Restaurant job growth was broad-based in recent months, but employment remained below comparable pre-pandemic levels in 44 states and DC.
The rebuilding of the restaurant workforce continued in July, as robust consumer demand bolstered the industry’s need for employees. In total during the first seven months of 2021, eating and drinking places* added a net 1.3 million jobs. That brought the sector within 1 million jobs of returning to its pre-pandemic employment level of 12.3 million.
Restaurant employment growth remained broad-based in July, with 44 states and the District of Columbia adding jobs between June and July. California led the way with a net gain of 33,600 eating and drinking place jobs in July. Massachusetts (17,500), New York (13,900), Florida (11,400), Illinois (11,000) and Texas (11,000) also expanded payrolls at a healthy pace in July.
Although every state added restaurant jobs in recent months, employment levels remained below comparable pre-pandemic readings in 44 states and the District of Columbia. This group was led by the District of Columbia, which had 32% fewer eating and drinking places jobs in July 2021 than it did in July 2019.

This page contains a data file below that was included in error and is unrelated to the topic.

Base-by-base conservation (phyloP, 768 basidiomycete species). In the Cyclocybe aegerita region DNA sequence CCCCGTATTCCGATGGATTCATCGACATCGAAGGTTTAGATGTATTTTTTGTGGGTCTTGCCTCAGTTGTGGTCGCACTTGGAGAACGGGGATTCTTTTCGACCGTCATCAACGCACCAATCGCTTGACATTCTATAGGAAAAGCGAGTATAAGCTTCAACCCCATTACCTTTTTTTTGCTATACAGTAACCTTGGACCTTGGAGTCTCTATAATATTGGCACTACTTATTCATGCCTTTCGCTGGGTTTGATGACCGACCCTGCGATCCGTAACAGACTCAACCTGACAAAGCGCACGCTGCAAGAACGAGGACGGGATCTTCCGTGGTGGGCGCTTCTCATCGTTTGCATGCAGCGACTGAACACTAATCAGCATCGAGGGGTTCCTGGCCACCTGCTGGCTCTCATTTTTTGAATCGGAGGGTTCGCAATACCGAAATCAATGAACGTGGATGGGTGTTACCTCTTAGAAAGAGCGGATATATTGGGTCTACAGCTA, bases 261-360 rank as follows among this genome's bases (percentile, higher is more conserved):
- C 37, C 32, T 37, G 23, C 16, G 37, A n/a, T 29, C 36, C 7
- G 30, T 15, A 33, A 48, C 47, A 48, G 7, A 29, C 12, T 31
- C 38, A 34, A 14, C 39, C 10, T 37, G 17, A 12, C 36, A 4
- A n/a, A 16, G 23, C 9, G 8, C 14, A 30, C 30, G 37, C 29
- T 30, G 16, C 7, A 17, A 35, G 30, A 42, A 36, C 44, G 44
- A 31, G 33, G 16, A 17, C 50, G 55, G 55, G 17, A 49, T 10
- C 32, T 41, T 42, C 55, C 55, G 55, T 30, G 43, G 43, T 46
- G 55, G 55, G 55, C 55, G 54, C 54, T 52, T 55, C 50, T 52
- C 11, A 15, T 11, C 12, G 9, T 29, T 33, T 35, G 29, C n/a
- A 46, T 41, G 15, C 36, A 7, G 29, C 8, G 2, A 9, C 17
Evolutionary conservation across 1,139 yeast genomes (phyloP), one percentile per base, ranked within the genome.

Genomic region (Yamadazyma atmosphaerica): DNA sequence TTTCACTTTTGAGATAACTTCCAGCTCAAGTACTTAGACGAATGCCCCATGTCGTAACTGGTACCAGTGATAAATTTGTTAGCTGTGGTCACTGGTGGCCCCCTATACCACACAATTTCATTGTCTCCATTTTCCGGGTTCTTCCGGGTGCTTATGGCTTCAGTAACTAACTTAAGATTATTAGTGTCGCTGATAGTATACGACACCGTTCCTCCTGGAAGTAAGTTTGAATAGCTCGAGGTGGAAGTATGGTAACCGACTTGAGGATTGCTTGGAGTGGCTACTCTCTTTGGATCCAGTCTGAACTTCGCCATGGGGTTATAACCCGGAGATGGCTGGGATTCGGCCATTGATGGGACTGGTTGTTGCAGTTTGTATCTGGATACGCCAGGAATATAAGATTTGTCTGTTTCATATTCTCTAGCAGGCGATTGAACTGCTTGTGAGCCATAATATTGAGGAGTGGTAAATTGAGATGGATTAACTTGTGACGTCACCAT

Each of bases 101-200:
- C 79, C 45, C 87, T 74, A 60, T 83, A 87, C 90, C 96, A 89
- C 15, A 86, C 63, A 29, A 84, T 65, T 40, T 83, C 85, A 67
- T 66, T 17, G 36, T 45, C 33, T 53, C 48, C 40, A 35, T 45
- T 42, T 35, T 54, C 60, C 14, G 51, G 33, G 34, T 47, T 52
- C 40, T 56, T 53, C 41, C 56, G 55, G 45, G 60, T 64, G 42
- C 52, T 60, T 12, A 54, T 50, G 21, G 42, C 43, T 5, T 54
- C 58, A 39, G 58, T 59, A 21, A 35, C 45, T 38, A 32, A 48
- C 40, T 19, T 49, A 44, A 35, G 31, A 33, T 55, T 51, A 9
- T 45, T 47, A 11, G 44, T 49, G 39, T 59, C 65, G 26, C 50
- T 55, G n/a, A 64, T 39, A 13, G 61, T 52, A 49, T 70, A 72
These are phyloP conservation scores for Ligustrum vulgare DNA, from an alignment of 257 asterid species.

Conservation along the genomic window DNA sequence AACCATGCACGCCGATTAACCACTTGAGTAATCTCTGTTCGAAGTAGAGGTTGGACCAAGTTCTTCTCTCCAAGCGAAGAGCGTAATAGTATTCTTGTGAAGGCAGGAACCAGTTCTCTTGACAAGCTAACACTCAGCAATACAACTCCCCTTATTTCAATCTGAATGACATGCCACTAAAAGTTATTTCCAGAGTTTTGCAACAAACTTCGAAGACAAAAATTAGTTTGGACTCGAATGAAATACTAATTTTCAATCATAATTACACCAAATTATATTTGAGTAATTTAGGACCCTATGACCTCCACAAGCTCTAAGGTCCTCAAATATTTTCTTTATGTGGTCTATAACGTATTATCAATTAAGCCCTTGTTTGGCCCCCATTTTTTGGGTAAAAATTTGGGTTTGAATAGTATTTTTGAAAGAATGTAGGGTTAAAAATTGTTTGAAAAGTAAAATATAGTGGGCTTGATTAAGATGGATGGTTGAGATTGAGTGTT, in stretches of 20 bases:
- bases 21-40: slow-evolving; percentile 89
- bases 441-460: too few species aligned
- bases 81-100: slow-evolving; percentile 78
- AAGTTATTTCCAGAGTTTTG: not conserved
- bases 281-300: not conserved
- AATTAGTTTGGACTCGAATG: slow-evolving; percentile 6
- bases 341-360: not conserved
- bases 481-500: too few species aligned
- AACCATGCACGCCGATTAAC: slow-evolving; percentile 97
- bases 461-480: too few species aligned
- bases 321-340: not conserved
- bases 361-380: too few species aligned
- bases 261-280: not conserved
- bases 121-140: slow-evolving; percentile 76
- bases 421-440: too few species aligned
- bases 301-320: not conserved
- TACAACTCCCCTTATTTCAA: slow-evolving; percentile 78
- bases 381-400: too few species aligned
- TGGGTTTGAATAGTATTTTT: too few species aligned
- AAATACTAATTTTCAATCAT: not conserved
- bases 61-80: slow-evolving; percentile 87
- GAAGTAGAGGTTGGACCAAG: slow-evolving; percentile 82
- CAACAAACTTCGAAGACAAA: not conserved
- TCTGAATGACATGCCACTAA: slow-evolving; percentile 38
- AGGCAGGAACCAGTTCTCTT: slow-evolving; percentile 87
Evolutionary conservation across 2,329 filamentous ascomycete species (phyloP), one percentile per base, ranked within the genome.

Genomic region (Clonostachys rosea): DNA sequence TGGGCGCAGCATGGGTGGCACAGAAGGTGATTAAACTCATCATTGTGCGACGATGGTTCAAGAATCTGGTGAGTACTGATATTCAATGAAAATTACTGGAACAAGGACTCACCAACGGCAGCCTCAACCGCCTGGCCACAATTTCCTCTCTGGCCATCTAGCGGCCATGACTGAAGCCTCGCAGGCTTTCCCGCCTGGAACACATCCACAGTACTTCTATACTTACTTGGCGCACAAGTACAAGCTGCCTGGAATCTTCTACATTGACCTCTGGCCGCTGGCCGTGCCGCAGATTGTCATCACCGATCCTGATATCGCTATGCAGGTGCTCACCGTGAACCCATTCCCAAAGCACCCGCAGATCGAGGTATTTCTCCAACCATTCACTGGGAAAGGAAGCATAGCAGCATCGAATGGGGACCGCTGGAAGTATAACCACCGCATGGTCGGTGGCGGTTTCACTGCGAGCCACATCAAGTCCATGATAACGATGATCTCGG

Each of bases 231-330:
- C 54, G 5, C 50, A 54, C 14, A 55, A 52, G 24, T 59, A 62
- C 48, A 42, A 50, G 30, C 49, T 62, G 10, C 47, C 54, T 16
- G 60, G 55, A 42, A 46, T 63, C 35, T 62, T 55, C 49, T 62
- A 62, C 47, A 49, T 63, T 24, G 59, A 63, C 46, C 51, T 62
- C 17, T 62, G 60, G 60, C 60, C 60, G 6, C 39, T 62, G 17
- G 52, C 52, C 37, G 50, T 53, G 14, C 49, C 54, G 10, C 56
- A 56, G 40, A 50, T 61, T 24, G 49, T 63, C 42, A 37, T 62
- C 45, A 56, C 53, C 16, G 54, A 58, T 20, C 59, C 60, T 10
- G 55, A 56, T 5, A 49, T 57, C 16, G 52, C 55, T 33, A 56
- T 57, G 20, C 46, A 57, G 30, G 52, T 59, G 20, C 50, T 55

Alaska (-24%), New York (-22%), Hawaii (-21%) and California (-17%) were also well below their July 2019 restaurant employment levels.
Only 6 states – Idaho, South Dakota, Montana, Wyoming, Oklahoma and Arizona – had higher restaurant employment levels in July 2021 than they did in July 2019.
As of July 2021, California had 244,500 fewer eating and drinking place jobs than it did in July 2019. Restaurant employment levels were also well below July 2019 readings in New York (-151,800), Illinois (-72,900), Pennsylvania (-51,400) and Michigan (-50,100).
View the employment data for every state.
[The BLS monthly employment dataset measures jobs during the payroll period that includes the 12th of each month. Changes in restaurant staffing levels – both negative and positive – have occurred rapidly during the coronavirus pandemic, as restaurants quickly adjust their operating status in response to evolving regulatory and economic conditions. As a result, significant changes likely occurred during the weeks between each measurement period, and the monthly data may not fully capture the total job losses experienced during the coronavirus lockdowns. Still, the figures are a useful indication of the extent to which restaurant employment is recovering in each state.]
*Eating and drinking places are the primary component of the total restaurant and foodservice industry, which prior the coronavirus outbreak employed 12 million out of the total restaurant and foodservice workforce of 15.6 million.
Read more analysis and commentary from the Association’s chief economist Bruce Grindy.